• 11.4% (Government) of commissioners work for either the city or state.

Note: One person worked in UVM real estate, and others worked as real estate and/or business lawyers. They were counted in all applicable groups.

Town Meeting Day Brings A Toothless Housing Ballot Item

Jan
26

Last March, as cofounder of Fight for 15 Burlington, I helped city councilors put a nonbinding question on the ballot. At the time, I was incredibly proud – being able to affect such change, to help bring a better living standard to so many of my friends, coworkers, and neighbors. I was told that while the ballot question was incredibly vague and had no enforcement, it would help move the conversation forward on the state level.

Those arguments sounded good – and nearly every councilor voted for it, except the Republican and Republican/Democrat. It helped not only the progressive (small p) city councilors running for election and reelection, but even some of the Democratic councilors. And why not support it? No one had to make any concrete plans or promises, they didn’t have to take any political risks. Even Mayor Weinberger, although at first opposed, eventually came around to supporting the ballot item, likely because he also recognized how toothless and free of political risk the question was.

As the months went by, I thought that even though the ballot item was nonbinding, since it was supported by 75% of voters that Progressive councilors and Councilor Shannon (a vocal booster of the question) would recognize that there were concrete steps they could take in the following months while waiting for the state to raise the minimum wage. They could have expanded the livable wage ordinance, got rid of all the exemptions, could have taxed businesses over a certain size that don’t pay a livable wage, or at the very least had a public conversation about this on the local level. What did those councilors end up doing? Nothing.

In retrospect, while I felt embarrassed to have my name associated with pointless feelgood measures, it was an important learning lesson. When a ballot item or ordinance is supported by a majority of councilors, especially when supported by councilors who tend to be fairly fiscally or socially conservative, that is a good sign that the bill has no purpose, no teeth, and is really just meant for local politicians to look good without having to take any political risks.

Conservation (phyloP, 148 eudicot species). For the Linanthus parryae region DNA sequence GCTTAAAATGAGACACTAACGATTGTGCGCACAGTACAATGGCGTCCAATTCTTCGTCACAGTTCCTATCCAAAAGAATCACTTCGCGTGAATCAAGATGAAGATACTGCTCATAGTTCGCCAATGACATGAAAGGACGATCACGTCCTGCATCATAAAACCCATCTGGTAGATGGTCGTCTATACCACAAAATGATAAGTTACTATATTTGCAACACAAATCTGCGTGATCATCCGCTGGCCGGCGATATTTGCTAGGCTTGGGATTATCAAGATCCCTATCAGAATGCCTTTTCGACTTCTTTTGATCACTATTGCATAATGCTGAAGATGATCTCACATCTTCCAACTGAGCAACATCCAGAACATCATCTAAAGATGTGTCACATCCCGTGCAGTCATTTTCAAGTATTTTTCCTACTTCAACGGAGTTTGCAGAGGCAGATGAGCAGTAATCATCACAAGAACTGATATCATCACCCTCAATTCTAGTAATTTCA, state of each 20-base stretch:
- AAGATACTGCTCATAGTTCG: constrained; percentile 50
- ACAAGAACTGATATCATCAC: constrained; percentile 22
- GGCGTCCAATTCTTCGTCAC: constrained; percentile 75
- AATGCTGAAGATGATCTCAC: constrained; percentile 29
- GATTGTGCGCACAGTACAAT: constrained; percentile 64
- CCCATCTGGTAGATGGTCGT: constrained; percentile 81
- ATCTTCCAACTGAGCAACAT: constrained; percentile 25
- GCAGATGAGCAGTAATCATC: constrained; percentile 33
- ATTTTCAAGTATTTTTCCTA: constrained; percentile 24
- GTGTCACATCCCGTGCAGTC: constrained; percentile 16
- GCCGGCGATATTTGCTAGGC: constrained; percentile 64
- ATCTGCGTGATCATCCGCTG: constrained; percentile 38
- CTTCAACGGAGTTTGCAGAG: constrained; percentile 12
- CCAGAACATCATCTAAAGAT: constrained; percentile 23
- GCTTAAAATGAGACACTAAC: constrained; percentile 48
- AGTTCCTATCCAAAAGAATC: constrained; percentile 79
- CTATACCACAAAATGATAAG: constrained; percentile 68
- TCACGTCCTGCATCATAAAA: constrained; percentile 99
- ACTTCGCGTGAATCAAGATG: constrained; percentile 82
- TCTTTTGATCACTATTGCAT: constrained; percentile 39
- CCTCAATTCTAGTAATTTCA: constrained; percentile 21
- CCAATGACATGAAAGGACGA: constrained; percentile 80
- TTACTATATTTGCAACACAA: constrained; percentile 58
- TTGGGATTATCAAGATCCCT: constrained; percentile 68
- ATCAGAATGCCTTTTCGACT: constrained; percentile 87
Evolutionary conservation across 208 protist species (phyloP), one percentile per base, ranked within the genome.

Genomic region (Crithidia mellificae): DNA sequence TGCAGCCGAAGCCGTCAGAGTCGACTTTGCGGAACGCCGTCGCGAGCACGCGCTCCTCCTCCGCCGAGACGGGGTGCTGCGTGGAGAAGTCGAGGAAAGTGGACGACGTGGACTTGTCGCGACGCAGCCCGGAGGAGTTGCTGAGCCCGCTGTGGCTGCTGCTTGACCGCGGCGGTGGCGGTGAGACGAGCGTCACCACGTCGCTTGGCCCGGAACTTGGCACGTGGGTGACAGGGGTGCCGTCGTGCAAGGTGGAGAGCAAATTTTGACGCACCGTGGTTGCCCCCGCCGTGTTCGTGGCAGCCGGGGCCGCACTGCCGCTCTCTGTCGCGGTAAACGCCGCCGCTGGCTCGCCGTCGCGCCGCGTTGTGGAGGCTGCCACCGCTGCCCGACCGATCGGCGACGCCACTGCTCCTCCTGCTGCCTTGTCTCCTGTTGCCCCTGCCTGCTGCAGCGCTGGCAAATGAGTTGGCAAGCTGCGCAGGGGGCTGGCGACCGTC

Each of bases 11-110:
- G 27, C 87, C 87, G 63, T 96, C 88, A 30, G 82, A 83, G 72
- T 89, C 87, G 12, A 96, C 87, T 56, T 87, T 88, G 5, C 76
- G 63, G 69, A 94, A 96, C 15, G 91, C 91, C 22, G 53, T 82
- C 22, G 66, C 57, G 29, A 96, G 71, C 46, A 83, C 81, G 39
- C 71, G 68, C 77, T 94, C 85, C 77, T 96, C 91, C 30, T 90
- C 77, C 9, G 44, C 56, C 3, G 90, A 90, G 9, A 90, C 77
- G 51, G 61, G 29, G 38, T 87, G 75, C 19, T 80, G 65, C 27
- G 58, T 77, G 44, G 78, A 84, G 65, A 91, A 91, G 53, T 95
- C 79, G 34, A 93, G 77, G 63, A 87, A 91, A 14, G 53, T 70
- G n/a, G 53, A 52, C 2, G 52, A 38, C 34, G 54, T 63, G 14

So is the case with the new housing ballot item, and it may be no coincidence that just like the $15 ballot item, Councilor Knodell was the one to introduce it.

“Shall the voters of the city of Burlington in order to help the city’s nonprofit housing organizations build more affordable housing throughout the city, advise the city council to identify and adopt progressive local option revenues, the proceeds of which shall be used exclusively to benefit the city’s housing trust fund?”

During Monday’s council meeting, the question was changed to strike the specific tax language in lieu of the looser “local option revenues.” It passed on a vote of 9-3, with Councilors Kurt Wright, R-Ward 4, Dave Hartnett, I-North District, and Joan Shannon, D-South District, opposed.”

The only way I can see this ballot item having merit is if those who voted in favor of it promise, if citizens support it, to follow through. I’d love to be made wrong on this one.